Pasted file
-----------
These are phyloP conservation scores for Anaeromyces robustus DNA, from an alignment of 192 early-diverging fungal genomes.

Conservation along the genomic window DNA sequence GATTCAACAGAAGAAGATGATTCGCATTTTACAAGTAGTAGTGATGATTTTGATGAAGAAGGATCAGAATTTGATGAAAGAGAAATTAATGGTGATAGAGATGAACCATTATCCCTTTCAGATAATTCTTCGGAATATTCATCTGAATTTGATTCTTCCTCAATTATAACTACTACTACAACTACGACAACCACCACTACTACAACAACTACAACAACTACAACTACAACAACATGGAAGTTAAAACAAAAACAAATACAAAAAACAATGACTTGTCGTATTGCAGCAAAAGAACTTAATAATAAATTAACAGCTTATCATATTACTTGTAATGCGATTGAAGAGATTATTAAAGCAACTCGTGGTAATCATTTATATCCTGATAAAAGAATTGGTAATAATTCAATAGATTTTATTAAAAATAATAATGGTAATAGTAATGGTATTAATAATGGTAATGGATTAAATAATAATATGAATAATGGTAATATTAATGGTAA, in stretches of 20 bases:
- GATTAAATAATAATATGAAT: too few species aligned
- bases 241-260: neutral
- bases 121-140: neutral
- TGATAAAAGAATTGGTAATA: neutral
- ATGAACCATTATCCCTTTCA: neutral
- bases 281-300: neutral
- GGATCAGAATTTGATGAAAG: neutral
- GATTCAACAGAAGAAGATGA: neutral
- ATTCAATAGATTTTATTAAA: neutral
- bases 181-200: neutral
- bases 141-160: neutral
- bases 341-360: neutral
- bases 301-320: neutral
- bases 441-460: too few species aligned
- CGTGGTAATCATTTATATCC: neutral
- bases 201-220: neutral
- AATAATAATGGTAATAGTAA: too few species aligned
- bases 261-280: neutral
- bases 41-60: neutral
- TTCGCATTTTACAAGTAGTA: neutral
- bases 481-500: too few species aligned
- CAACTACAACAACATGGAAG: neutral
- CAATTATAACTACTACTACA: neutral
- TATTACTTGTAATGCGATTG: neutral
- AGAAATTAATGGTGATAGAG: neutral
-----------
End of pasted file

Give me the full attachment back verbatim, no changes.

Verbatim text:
These are phyloP conservation scores for Anaeromyces robustus DNA, from an alignment of 192 early-diverging fungal genomes.

Conservation along the genomic window DNA sequence GATTCAACAGAAGAAGATGATTCGCATTTTACAAGTAGTAGTGATGATTTTGATGAAGAAGGATCAGAATTTGATGAAAGAGAAATTAATGGTGATAGAGATGAACCATTATCCCTTTCAGATAATTCTTCGGAATATTCATCTGAATTTGATTCTTCCTCAATTATAACTACTACTACAACTACGACAACCACCACTACTACAACAACTACAACAACTACAACTACAACAACATGGAAGTTAAAACAAAAACAAATACAAAAAACAATGACTTGTCGTATTGCAGCAAAAGAACTTAATAATAAATTAACAGCTTATCATATTACTTGTAATGCGATTGAAGAGATTATTAAAGCAACTCGTGGTAATCATTTATATCCTGATAAAAGAATTGGTAATAATTCAATAGATTTTATTAAAAATAATAATGGTAATAGTAATGGTATTAATAATGGTAATGGATTAAATAATAATATGAATAATGGTAATATTAATGGTAA, in stretches of 20 bases:
- GATTAAATAATAATATGAAT: too few species aligned
- bases 241-260: neutral
- bases 121-140: neutral
- TGATAAAAGAATTGGTAATA: neutral
- ATGAACCATTATCCCTTTCA: neutral
- bases 281-300: neutral
- GGATCAGAATTTGATGAAAG: neutral
- GATTCAACAGAAGAAGATGA: neutral
- ATTCAATAGATTTTATTAAA: neutral
- bases 181-200: neutral
- bases 141-160: neutral
- bases 341-360: neutral
- bases 301-320: neutral
- bases 441-460: too few species aligned
- CGTGGTAATCATTTATATCC: neutral
- bases 201-220: neutral
- AATAATAATGGTAATAGTAA: too few species aligned
- bases 261-280: neutral
- bases 41-60: neutral
- TTCGCATTTTACAAGTAGTA: neutral
- bases 481-500: too few species aligned
- CAACTACAACAACATGGAAG: neutral
- CAATTATAACTACTACTACA: neutral
- TATTACTTGTAATGCGATTG: neutral
- AGAAATTAATGGTGATAGAG: neutral